Upon Reflection

Nick Byrd

A podcast about what we think as well as how and why we think it.

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Ep. 11 - Testing Implicit Bias (with Morgan Thompson)
Jun 1 2022
Ep. 11 - Testing Implicit Bias (with Morgan Thompson)
In this episode, I read my short paper with Morgan Thompson in WIRES Cognitive Science titled, "Testing for Implicit Bias: Values, Psychometrics, and Science Communication". You may have heard about implicit bias. It is measured by indirect rather than direct measures of bias. We reconstruct arguments from debates about these measures, reveal some instances of talking past one another, highlight how debate has changed, and highlight how the debate is laden with value judgments about psychometrics and science communication. As always, free preprints of my papers are available on my CV under "Publications". This podcast is sponsored by Homer. Homer is a learning program for kids delivered through devices like tablets. It covers reading, math, creativity, critical thinking, and even socio-emotional learning. Try a free trial or just learn more at the link in the podcast description (homer.i8epma.net/byrd). You can find the Upon Reflection podcast here or in your podcast app. You can also find out more about me and my research on Twitter via @byrd_nick, or on Facebook via @byrdnick. If you end up enjoying the Upon Reflection podcast, then feel free to tell people about it, online, in person, or in your ⭐️⭐️⭐️⭐️⭐️ review. Related posts Upon Reflection Podcast Ep. 1: What We Can Infer About Implicit Bias Implicit Bias & Philosophy Debiasing in Administration, Advising, & Teaching Implicit Bias | Part 3: Workplace Bias Implicit Bias | Part 4: Ten Debiasing Strategies
Ep. 11 - Testing Implicit Bias (with Morgan Thompson)
Jun 1 2022
Ep. 11 - Testing Implicit Bias (with Morgan Thompson)
In this episode, I read my short paper with Morgan Thompson in WIRES Cognitive Science titled, "Testing for Implicit Bias: Values, Psychometrics, and Science Communication". You may have heard about implicit bias. It is measured by indirect rather than direct measures of bias. We reconstruct arguments from debates about these measures, reveal some instances of talking past one another, highlight how debate has changed, and highlight how the debate is laden with value judgments about psychometrics and science communication. As always, free preprints of my papers are available on my CV under "Publications". This podcast is sponsored by Homer. Homer is a learning program for kids delivered through devices like tablets. It covers reading, math, creativity, critical thinking, and even socio-emotional learning. Try a free trial or just learn more at the link in the podcast description (homer.i8epma.net/byrd). You can find the Upon Reflection podcast here or in your podcast app. You can also find out more about me and my research on Twitter via @byrd_nick, or on Facebook via @byrdnick. If you end up enjoying the Upon Reflection podcast, then feel free to tell people about it, online, in person, or in your ⭐️⭐️⭐️⭐️⭐️ review. Related posts Upon Reflection Podcast Ep. 1: What We Can Infer About Implicit Bias Implicit Bias & Philosophy Debiasing in Administration, Advising, & Teaching Implicit Bias | Part 3: Workplace Bias Implicit Bias | Part 4: Ten Debiasing Strategies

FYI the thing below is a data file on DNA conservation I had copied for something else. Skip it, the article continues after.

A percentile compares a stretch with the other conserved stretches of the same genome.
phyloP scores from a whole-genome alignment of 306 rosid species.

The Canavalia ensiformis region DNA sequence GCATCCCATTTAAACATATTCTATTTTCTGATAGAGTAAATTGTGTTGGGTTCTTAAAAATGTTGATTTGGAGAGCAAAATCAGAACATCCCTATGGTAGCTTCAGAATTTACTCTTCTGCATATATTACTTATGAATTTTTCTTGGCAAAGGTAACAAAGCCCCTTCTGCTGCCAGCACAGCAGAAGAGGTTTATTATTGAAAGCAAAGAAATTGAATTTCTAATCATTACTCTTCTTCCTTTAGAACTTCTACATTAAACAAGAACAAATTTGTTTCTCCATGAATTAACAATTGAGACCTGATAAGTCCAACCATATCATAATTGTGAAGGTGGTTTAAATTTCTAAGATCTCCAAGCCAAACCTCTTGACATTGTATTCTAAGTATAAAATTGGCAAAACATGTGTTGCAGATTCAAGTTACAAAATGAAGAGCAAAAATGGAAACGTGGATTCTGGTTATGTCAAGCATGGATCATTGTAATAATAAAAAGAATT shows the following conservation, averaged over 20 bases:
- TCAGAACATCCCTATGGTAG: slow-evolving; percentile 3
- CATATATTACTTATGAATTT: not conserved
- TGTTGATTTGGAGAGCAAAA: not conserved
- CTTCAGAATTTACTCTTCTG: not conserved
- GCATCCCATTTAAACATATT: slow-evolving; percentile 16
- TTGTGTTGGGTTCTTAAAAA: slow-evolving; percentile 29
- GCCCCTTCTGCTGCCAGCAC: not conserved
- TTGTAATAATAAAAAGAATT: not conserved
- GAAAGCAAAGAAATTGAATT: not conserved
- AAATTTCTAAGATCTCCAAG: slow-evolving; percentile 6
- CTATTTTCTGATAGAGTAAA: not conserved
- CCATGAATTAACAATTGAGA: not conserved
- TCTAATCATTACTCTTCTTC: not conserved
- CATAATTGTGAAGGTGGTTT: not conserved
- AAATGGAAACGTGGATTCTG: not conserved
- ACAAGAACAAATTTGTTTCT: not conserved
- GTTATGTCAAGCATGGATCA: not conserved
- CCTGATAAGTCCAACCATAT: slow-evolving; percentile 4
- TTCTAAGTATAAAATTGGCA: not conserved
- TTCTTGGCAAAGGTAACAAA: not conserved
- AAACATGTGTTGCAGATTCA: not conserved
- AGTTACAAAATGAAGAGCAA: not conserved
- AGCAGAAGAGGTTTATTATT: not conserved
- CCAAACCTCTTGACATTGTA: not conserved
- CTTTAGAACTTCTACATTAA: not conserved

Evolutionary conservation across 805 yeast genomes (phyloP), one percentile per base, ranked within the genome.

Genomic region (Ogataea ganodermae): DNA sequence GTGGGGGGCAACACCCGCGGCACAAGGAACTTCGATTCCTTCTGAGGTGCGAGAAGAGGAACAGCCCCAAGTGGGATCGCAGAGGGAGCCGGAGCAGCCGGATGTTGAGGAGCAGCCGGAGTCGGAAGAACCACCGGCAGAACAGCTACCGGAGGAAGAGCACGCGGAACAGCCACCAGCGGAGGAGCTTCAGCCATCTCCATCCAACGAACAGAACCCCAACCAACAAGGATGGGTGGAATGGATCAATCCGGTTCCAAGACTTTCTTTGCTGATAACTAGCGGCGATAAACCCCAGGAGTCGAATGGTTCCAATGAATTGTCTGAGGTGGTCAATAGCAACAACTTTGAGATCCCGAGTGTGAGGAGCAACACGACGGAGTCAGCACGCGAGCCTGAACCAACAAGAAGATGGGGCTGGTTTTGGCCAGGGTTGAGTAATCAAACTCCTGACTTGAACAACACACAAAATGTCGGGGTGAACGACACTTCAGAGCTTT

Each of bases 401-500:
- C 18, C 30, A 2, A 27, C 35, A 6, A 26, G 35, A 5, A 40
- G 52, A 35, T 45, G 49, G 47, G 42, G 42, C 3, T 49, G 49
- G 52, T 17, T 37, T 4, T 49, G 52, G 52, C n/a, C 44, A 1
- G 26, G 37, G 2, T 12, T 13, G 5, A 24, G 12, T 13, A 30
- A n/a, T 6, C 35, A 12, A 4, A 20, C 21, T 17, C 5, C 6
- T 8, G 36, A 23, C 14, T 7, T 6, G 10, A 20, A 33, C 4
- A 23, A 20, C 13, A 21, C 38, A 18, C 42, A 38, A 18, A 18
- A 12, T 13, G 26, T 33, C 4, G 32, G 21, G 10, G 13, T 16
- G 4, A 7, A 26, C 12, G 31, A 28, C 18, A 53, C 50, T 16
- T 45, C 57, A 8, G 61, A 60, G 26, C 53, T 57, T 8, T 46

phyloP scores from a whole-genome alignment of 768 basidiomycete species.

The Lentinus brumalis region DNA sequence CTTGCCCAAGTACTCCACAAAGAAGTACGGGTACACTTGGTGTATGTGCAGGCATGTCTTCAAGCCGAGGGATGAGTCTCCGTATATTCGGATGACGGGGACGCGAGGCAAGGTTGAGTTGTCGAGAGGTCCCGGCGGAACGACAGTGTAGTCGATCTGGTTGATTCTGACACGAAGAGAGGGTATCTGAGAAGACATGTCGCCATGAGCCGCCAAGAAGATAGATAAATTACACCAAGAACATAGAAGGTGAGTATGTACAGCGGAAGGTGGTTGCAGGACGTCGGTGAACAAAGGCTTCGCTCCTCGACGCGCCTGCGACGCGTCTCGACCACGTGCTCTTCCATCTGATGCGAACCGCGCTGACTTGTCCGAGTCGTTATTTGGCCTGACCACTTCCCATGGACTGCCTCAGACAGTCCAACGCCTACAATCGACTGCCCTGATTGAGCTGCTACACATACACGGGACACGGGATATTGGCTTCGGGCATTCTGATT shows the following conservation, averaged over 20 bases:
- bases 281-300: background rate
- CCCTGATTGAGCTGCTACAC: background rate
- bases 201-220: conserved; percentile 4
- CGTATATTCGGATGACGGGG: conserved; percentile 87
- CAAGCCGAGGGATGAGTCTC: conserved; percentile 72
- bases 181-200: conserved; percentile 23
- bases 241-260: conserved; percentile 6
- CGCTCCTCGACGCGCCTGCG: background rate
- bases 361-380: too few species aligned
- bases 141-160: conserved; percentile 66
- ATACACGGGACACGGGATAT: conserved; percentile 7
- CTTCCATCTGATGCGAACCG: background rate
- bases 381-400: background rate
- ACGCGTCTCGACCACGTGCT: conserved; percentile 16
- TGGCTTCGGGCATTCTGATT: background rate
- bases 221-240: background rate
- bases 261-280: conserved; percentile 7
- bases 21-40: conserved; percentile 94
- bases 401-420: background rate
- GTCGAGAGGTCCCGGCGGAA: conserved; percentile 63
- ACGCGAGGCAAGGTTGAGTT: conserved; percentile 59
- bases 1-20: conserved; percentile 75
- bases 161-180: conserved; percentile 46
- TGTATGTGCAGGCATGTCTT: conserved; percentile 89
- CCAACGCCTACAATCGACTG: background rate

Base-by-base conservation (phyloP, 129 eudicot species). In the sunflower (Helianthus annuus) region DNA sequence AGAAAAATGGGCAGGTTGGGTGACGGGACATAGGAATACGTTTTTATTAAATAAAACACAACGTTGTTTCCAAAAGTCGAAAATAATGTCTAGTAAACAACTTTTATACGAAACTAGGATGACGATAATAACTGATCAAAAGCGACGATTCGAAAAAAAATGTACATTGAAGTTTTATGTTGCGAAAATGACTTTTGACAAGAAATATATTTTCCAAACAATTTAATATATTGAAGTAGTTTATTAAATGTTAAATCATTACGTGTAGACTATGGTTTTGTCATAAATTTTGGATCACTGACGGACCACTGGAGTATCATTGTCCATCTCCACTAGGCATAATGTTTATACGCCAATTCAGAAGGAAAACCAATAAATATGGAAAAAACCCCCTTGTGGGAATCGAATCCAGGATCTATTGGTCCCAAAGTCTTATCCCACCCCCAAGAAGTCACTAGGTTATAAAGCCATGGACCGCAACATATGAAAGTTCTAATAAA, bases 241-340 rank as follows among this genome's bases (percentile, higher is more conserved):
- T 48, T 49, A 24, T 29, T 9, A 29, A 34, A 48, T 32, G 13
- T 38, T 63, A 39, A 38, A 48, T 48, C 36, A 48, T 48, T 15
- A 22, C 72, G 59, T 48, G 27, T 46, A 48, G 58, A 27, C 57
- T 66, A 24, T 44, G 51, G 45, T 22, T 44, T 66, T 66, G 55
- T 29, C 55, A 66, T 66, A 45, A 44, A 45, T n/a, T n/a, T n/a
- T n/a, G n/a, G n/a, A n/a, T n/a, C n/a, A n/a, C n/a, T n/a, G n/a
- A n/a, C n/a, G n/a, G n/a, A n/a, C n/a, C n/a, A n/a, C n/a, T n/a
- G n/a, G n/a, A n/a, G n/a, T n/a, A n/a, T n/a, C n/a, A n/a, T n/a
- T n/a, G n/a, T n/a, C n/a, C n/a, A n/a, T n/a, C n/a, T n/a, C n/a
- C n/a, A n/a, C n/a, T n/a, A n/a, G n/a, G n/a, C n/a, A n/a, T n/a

Ep. 10 - Great Minds Do Not Think Alike
May 4 2022
Ep. 10 - Great Minds Do Not Think Alike
This time I read my 2022 paper in Review of Philosophy and Psychology titled, "Great Minds Do Not Think Alike: Philosophers' Views Predicted by Reflection, Education, Personality, and Other Demographic Differences". As the title suggests, various psychological factors predicted variance in philosophers' answers to classic philosophical questions. This raises questions about how psychological and demographic differences can explain philosophical differences. There are also implications for scientific psychologists as well as academic philosophers. As with all of my writing, a free preprint can be found on my CV at byrdnick.com/cv under "Publications". This episode was sponsored by Pimsluer. Pimsleur claims to help you become conversational in another language quickly and effectively so that you can understand and be understood when speaking to someone in another language. Find out more at imp.i271380.net/byrd. You can find the Upon Reflection podcast here or in your podcast app. You can also find out more about me and my research on Twitter via @byrd_nick, or on Facebook via @byrdnick. If you end up enjoying the Upon Reflection podcast, then feel free to tell people about it, online, in person, or in your ⭐️⭐️⭐️⭐️⭐️ review. Related posts Domain-familiarity & The Cognitive Reflection TestPhilosophy As Proto-PsychologyMulti-disciplinary Philosophy PhD Programs9 Facts About People Who Study PhilosophyHow To Prepare For A Thesis Defense
Ep. 9 - Bounded Reflectivism & Epistemic Identity
Apr 6 2022
Ep. 9 - Bounded Reflectivism & Epistemic Identity